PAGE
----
Can Former Employers Stop Me Working for a Competitor?
The non-compete clause (NCC), or covenants to not compete, are increasingly being used in Texas and across the United States. The agreement serves to protect a company's interests when the business involves confidential trade secrets and high-stakes transactions, such as in technology.
The enforceability of the non-compete agreement depends on its terms and other circumstances. If an employee signs a NCC, they are agreeing to avoid pursuit of a similar profession that is in competition with their current employer. Under Texas law, the non-compete agreement generally is enforceable if it is "reasonable" in its scope. Our state's courts have routinely upheld non-competes that aren't overly broad in the time and geographical restrictions they place on the employee and that are crafted narrowly to protect the company's legitimate business interests.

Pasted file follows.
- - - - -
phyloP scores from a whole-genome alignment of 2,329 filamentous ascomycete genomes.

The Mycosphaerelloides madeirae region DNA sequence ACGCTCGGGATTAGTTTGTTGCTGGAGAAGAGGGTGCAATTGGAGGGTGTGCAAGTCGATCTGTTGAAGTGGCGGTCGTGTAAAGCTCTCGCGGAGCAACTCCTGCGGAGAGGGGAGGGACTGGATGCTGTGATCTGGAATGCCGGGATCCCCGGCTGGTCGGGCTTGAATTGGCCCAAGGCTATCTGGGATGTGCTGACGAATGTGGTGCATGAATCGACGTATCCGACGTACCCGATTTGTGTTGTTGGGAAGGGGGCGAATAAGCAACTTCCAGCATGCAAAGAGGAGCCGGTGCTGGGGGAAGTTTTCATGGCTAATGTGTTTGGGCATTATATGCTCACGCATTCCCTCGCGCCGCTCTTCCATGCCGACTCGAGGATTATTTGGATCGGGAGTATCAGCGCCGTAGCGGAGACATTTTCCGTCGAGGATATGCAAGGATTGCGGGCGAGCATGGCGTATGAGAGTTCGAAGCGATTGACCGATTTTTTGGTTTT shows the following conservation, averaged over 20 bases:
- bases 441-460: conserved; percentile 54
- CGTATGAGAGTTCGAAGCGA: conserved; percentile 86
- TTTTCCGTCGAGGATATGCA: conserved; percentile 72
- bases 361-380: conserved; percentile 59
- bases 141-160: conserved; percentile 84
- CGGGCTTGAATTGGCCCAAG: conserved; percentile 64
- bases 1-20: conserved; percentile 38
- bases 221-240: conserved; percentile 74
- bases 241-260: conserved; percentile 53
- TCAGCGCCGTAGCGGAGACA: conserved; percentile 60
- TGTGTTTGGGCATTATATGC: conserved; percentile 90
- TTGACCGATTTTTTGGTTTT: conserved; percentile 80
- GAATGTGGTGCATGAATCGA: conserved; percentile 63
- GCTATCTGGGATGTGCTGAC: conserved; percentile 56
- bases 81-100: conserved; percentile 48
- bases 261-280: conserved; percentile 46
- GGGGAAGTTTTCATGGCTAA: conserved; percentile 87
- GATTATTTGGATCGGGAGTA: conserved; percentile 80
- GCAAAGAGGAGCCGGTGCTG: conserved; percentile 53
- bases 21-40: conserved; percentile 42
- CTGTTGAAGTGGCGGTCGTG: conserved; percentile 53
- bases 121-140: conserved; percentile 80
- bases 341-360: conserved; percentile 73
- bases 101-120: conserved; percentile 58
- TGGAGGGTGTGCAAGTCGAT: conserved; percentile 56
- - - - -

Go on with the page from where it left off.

Employees must be careful when entering into non-compete agreements because a clause that is too broad may prevent them from future employment anywhere. In general, companies should only make their employees enter into a non-compete agreement if it is absolutely necessary to "protect legitimate business interests."
For instance, if you are a Houston medical device salesman, and the non-compete prohibits you from working anywhere within Texas for the next 20 years, a court may very well refuse to enforce it. On the other hand, a non-compete restricting you from working in medical device sales for a competitor within the Houston metropolitan area for a two-year period is more likely to be found to be reasonable. These agreements usually are enforced through injunctions. Damages and attorney fees may also be available to the company seeking enforcement.